Thursday, August 27, 2009


These days, the media are so addicted to soundbites that a politician could sit in a studio and deliver a three-hour-long speech right to the camera, only to have that speech sampled by a journalist, edited down in the studio by the producer, and presented on air as a miniscule three-second-phrase. The meaning of that phrase is then hugely exaggerated by the reporter, presented to the public as a shocking scandal, a concerning development, a contemptuous sneer, or irrefutable evidence of the coming apocalypse, and subsequently completely ignored by the public while being repeated by reporters for weeks on end.

We've come a long way from the days when Dr Johnson and the likes would reproduce the speeches of parliament, verbatim, in their newspapers for pages on end.

It won't be long, now, before we get a news report like this:

NEWSREADER: And there is outrage in parliament today over a preposition uttered by the by the Opposition Leader, Malcolm Turnbull, that indicates a possible change in Opposition policy to the ETS.

REPORTER: It all started out normally.


REPORTER: But then, things got very ugly indeed.

TURNBULL: ... on...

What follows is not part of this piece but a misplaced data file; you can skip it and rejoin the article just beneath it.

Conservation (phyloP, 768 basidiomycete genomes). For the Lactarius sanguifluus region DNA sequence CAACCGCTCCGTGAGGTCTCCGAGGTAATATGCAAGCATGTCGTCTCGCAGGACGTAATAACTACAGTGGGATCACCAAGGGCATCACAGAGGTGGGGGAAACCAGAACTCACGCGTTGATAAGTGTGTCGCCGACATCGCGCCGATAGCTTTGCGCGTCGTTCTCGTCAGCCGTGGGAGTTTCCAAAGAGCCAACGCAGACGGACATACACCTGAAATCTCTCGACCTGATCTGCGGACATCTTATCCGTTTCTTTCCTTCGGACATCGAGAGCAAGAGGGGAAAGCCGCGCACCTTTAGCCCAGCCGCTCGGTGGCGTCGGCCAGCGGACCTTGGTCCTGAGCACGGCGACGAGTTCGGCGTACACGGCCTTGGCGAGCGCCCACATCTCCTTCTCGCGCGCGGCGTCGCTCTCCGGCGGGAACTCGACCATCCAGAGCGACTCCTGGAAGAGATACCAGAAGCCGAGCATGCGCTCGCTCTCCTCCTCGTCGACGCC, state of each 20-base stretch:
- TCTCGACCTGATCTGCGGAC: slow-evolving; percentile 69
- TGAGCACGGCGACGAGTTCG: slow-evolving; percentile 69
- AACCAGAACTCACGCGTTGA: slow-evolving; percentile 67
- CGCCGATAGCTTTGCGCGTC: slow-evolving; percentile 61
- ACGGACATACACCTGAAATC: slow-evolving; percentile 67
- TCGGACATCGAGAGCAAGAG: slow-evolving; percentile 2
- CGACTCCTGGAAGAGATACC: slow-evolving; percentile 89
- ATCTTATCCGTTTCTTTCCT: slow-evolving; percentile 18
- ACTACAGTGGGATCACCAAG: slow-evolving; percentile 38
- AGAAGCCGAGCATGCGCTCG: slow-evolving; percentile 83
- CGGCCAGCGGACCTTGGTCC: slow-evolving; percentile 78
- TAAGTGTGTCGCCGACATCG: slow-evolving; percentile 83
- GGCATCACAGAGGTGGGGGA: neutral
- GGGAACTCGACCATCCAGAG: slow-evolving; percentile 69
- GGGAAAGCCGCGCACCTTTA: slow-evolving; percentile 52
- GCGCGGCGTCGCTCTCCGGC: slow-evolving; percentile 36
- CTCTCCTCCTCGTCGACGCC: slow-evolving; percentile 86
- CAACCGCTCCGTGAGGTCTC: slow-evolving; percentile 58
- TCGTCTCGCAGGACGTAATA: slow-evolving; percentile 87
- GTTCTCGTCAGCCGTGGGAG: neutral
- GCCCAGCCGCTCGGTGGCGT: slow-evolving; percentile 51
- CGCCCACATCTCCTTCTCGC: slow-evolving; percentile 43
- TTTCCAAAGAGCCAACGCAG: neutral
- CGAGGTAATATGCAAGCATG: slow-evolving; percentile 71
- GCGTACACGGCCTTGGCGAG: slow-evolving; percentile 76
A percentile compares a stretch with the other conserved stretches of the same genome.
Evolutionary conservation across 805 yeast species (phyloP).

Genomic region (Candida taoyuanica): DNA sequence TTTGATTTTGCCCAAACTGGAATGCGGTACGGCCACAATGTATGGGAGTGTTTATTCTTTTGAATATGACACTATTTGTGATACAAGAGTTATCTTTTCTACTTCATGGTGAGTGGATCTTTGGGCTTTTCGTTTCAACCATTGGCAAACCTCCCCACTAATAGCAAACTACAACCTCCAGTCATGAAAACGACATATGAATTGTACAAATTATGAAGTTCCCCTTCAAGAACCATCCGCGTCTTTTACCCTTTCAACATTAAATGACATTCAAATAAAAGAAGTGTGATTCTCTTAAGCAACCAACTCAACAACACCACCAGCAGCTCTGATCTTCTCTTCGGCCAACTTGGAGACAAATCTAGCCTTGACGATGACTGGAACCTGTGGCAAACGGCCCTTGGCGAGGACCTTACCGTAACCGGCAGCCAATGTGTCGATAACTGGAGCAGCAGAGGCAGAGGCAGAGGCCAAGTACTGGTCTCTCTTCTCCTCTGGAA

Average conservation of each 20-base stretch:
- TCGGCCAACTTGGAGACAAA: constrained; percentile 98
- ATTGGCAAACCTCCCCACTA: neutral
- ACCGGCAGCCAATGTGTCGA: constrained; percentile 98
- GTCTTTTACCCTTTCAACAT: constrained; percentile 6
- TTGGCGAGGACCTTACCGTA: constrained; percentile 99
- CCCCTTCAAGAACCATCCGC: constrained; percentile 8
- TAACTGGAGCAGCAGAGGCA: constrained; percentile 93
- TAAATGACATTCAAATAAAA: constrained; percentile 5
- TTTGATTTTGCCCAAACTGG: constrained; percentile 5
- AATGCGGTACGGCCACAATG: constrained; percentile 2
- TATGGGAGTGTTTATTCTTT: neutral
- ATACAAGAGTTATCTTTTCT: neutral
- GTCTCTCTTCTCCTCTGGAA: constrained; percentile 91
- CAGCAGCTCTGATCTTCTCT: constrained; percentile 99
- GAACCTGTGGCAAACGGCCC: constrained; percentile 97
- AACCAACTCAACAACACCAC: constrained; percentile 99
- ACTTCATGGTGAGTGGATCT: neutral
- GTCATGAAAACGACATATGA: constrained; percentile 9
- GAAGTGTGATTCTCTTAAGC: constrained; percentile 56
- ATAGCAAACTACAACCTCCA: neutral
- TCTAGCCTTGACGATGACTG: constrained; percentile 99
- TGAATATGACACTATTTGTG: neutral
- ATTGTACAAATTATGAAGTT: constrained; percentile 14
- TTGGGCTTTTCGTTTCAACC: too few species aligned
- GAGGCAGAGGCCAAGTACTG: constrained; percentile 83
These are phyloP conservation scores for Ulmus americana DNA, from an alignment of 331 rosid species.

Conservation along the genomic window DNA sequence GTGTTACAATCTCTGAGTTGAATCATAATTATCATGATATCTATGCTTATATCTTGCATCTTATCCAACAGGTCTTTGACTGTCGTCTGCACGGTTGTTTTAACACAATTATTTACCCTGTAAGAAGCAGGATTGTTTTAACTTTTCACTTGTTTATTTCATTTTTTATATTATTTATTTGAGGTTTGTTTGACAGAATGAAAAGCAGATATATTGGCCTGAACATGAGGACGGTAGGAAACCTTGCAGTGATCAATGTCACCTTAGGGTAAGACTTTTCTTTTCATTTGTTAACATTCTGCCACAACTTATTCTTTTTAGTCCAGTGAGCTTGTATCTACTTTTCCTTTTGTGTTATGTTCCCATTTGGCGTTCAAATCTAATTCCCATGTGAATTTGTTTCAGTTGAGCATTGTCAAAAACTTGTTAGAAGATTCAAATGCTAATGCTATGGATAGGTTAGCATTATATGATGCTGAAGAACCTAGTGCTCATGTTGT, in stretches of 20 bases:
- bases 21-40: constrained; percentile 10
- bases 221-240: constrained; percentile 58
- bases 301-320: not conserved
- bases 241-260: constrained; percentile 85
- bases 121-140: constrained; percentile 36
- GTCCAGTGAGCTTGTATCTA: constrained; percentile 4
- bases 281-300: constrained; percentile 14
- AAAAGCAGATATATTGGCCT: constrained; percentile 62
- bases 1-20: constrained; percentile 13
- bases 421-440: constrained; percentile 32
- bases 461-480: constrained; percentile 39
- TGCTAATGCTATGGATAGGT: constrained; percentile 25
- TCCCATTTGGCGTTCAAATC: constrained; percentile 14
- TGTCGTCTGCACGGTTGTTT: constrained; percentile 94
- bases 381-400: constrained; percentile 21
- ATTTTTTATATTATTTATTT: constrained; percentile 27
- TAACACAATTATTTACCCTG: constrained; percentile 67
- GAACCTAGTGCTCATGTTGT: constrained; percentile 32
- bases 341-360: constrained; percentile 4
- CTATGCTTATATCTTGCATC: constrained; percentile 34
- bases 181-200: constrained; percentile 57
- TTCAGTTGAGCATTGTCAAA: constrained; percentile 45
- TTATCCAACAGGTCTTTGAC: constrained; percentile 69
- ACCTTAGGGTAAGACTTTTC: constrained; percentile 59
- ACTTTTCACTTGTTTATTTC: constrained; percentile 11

REPORTER: The Prime Minister, Kevin Rudd, immediately delivered this scathing rebuke!

KEVIN RUDD: ... so...

REPORTER: However, Mr Turnbull has insisted that his preposition was unfairly taken 'in context'.


REPORTER: It is not known what will happen now, but clearly Turnbull's statement means the end of the world. Until next time.


kae said...

Hmm, not sure if you've quoted Kev correctly.

Wouldn't his be...


WV: progo

When she leaves the punter in the motel room.

TimT said...

You could be right.

I just discovered this man - he'd probably give the news reporter a run for their money, if elected. He appears to have murdered all existing prepositions in his prepared statement!

Email: timhtrain - at -

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